These government agencies and other entities regulating the food and drug industries were originally created to protect the public. But many have been corrupted through financial reliance on the very industries they are supposed to regulate.

Recent news stories have revealed some of the intimate financial relationships that our government scientists and nutritional experts enjoy with the pharmaceutical companies and food manufacturers.

Let’s take a look at a few nutrition advising entities and see if we can really trust the dietary guidelines they give to us and our physicians.

Follow the Money…

So why do these organizations continue to push the “low fat” dietary guidelines when it is clear that the low fat, high carb diet has failed as a health-supporting device?

In a word, the answer is money. Consider how dependent these national agencies, the low-fat researchers, food manufacturers, the drug companies, and our medical industry are on the American people’s belief that a low-fat diet is the healthiest, and that saturated fat and cholesterol cause heart disease:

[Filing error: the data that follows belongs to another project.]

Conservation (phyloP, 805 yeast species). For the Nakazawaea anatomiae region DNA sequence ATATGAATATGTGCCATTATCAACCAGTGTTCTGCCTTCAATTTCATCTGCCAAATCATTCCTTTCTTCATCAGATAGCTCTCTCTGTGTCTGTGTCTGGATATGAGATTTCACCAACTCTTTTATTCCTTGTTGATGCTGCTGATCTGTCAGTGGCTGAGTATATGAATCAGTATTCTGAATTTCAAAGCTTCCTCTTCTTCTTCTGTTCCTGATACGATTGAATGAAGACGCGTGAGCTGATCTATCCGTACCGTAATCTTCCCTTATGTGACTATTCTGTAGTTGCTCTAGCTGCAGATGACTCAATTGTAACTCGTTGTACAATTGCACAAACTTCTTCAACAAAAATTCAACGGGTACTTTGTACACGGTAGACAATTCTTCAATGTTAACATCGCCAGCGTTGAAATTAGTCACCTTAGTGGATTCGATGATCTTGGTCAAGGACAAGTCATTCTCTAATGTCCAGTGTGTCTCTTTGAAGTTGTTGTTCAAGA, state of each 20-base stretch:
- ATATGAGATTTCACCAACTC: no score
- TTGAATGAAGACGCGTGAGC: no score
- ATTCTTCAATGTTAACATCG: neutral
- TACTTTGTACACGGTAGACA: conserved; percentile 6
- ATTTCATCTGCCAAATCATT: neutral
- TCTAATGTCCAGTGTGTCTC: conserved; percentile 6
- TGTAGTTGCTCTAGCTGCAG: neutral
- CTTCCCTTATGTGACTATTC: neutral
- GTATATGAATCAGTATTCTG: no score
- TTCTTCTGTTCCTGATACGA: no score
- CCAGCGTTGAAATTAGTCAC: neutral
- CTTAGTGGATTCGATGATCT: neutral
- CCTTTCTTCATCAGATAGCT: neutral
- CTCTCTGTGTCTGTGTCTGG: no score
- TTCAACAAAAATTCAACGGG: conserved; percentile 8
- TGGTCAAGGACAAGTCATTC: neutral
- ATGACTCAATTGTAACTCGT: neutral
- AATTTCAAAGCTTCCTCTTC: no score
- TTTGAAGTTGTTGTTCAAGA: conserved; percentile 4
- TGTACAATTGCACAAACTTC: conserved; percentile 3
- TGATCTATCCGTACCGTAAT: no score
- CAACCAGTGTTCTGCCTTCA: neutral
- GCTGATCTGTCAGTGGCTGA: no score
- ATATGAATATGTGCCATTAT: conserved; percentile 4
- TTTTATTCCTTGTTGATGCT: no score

• The federal government pays out millions of dollars in farming subsidies every year. These subsidies not only support the farmers but are actually aimed at supporting huge agribusiness companies as well. Our stock market trades heavily in food commodities like corn and soybeans, and this financially driven machine keeps churning on, even though we have more corn and soybeans than we could ever use. These crops are the ingredients for all processed foods, and they are fed to livestock and poultry by the tons.
  • Food manufacturers rely on Federal dietary guidelines to direct the market. They spend heavily on research developing new ways to use corn and soybeans in processed foods, and they are constantly coming up with new ways to provide low-fat designer foods because that is what the Feds are telling the public to buy.
  • Millions of dollars are spent on research by drug companies developing the newest cholesterol-lowering statin drug. The profits from the sale of these drugs are astronomical. In order to ensure these drugs are approved, pharmaceutical companies give loads of money to government scientists at the NIH and other federal research centers in “consulting fees”. Statins are only successful because the federal health agencies are constantly telling the public that they should lower their cholesterol levels (never mind that the people who live the longest have the highest cholesterol levels).